There seem to be two camps in linguistic circles on the role language has in shaping how we think. I’ve read a number of books by Stephen Pinker, who is of the opinion that the particular language we speak doesn’t shape how we think, that there is a meta-language underneath, common to all of us, that really determines how we think. (I hope I’m interpreting this right, as it is a complex subject and I’m a novice.)
I find Pinker’s arguments very compelling and his writing very clear. What he says makes a lot of sense to me. And he seems very analytical in his arguments, relying on the body of evidence to support his thesis in a very convincing way.
Even so, there is the romantic in me who wants to believe the opposite, that the language we speak does change how we think. Why? Because it makes the diversity of languages that much more interesting. It means that each language represents a unique world view. It means that we should try to save endangered languages since, if they die, a unique perspective of the world around us also dies. And, I want to believe that each language is something special, especially since I like the idea that Basque is special and should be promoted and protected. However, Pinker’s arguments are strong and the evidence he cites simply does not support this romantic notion.
On NPR yesterday, however, there was a segment on the work of Lera Boroditsky. She did a simple experiment, showing German and Spanish speakers a picture of a bridge and asking them what they thought about it. Both languages have genders, and in German, a bridge is feminine and in Spanish masculine. This resulted in German speakers using feminine words to describe the bridge, such as beautiful, elegant, and slender, while the Spanish speakers used masculine words such as strong, sturdy and towering. What does this say? It implies that German and Spanish speakers, because in their language the noun bridge is either feminine or masculine, view bridges differently, assigning different attributes. Similar results were found for other nouns. Boroditsky went even further and invented a language in which nouns were assigned random gender. Again, people who were exposed to the language used different types of adjectives to describe an object depending on if they were told it was feminine or masculine.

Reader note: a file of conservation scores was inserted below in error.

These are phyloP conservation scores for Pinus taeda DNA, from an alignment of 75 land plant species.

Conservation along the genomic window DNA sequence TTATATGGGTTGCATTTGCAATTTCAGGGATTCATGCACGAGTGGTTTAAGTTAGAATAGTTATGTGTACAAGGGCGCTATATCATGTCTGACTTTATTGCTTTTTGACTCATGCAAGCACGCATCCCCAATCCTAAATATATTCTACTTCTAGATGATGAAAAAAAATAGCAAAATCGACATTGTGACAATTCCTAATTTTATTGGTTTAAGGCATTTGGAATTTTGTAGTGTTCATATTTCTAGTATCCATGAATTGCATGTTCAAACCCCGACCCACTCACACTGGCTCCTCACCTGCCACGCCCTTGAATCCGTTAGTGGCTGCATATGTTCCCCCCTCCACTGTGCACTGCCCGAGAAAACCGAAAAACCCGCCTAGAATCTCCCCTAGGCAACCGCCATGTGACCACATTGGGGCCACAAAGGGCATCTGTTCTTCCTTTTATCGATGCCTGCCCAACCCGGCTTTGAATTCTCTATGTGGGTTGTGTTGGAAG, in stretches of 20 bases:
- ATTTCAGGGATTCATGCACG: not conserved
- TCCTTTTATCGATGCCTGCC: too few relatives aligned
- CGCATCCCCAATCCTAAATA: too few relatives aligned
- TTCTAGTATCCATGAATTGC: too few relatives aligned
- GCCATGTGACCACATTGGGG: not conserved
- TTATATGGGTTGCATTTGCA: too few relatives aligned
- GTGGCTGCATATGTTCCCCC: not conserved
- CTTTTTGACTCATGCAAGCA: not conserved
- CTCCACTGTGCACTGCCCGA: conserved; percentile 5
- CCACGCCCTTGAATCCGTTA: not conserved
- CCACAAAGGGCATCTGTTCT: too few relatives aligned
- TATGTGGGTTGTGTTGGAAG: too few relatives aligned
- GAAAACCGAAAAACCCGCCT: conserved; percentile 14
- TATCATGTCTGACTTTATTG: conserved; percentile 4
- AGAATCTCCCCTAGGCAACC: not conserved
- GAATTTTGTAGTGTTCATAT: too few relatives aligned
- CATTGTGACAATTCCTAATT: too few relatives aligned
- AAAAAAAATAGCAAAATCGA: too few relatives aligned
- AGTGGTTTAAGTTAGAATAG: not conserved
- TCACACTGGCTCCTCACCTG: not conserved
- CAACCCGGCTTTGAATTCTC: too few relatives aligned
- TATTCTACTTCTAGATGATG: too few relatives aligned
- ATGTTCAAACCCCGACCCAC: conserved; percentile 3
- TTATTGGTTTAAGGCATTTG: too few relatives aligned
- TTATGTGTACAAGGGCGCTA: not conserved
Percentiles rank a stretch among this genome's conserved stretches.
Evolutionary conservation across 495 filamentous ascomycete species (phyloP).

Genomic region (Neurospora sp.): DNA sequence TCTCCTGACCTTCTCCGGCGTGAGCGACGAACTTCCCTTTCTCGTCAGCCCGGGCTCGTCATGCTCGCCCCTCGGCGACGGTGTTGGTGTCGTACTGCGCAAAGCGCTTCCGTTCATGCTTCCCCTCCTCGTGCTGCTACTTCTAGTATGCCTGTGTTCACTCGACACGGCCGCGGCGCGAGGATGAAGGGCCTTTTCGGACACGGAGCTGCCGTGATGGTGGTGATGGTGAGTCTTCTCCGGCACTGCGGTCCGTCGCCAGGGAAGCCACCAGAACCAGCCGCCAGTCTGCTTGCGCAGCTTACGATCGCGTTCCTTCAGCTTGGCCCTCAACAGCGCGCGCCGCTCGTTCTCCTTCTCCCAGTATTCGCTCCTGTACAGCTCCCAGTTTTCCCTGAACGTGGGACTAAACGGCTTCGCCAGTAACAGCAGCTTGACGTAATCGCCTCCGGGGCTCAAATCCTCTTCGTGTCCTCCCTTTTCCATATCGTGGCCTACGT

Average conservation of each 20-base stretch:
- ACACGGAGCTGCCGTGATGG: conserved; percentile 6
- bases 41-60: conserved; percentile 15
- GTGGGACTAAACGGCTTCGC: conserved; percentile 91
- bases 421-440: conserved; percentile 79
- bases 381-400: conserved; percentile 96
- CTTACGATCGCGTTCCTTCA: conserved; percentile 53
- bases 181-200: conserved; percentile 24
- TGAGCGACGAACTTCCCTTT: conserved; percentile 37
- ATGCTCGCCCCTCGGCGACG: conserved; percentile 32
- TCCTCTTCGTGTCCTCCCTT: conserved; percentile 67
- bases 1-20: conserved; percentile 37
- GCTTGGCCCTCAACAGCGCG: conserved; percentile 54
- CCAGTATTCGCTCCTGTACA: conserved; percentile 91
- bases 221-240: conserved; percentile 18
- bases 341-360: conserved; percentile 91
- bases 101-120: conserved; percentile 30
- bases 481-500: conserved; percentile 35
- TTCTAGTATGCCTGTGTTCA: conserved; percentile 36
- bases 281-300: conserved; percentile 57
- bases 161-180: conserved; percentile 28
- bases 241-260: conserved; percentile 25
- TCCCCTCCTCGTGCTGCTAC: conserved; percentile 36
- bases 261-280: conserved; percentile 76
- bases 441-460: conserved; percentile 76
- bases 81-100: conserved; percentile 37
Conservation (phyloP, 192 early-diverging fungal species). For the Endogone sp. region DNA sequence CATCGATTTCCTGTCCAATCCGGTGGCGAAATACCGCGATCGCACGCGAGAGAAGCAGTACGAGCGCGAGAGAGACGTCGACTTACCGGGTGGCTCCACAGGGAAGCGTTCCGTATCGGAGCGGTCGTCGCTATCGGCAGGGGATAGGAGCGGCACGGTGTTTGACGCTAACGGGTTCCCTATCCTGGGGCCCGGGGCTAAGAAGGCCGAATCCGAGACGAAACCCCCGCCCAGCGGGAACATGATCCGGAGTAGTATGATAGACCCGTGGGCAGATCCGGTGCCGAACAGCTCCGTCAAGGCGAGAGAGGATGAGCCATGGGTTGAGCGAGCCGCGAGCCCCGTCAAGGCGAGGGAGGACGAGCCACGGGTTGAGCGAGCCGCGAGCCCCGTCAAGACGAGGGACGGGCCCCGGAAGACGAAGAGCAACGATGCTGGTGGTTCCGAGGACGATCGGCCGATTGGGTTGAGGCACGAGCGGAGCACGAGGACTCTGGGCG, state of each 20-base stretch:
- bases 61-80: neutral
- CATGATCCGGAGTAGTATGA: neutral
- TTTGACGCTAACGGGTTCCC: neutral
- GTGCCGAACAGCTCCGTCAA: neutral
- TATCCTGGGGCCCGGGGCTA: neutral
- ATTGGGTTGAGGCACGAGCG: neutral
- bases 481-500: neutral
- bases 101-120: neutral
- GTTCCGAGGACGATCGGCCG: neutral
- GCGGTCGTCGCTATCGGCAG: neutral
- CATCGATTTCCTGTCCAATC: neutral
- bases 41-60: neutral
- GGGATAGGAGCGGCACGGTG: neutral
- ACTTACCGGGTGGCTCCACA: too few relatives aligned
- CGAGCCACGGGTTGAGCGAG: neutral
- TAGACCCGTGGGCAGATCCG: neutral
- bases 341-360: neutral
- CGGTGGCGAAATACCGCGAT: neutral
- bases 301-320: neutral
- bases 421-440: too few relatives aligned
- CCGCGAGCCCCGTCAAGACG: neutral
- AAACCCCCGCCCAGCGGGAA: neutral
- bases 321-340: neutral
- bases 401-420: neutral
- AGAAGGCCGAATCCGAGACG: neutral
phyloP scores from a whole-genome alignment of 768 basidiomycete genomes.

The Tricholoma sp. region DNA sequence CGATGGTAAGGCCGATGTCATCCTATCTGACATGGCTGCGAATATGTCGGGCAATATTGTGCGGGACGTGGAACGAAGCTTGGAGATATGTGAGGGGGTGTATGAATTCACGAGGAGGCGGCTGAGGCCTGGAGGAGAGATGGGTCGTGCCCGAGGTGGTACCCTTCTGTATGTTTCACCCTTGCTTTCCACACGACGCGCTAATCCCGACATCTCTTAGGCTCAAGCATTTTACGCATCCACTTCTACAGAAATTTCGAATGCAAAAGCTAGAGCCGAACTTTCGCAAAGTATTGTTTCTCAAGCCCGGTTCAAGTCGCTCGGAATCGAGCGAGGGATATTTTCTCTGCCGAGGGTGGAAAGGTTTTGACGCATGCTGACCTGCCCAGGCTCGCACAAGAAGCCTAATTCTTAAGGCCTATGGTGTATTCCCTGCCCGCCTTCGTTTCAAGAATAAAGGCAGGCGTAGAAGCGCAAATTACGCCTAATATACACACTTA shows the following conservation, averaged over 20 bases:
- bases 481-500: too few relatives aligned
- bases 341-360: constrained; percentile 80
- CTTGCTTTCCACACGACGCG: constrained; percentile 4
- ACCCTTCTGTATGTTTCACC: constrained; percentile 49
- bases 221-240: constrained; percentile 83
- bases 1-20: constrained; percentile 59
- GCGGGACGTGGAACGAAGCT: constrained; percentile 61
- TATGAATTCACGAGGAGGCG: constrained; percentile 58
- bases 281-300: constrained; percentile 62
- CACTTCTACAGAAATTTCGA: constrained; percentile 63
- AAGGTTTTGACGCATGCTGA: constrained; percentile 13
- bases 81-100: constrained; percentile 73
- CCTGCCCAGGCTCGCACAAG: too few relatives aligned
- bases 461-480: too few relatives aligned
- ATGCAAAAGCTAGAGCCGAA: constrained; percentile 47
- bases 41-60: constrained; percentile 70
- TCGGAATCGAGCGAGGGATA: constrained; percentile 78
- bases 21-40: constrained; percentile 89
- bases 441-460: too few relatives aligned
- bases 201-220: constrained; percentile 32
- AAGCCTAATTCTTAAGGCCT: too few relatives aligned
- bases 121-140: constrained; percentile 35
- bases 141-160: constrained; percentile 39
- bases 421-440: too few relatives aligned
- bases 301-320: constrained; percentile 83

Boroditsky’s work suggests that language does indeed shape how we see the world. I only speak English fluently, with a smattering of Spanish and just a small vocabulary of Euskara. I wonder how people who grow up in Euskal Herria with Euskara as one of the primary languages and either Spanish or French as the other view things. Does the way you view the world change even a little bit depending on which language you are thinking in? How about the differences between say Spanish and Euskara, where Spanish has gender and Euskara doesn’t? How do you think of puentes versus zubiak? I’d love to hear from people on this topic.
It seems that the debate on the role of language in shaping thought is still open. Boroditsky’s work suggests that language is important in determining how we see the world. To the extent that this is true, it means that with every language that dies we lose one way of viewing the world, one unique perspective. It gives extra impetuous to saving these languages. I hope that the new government of the Basque Autonomous Community doesn’t ignore this fact.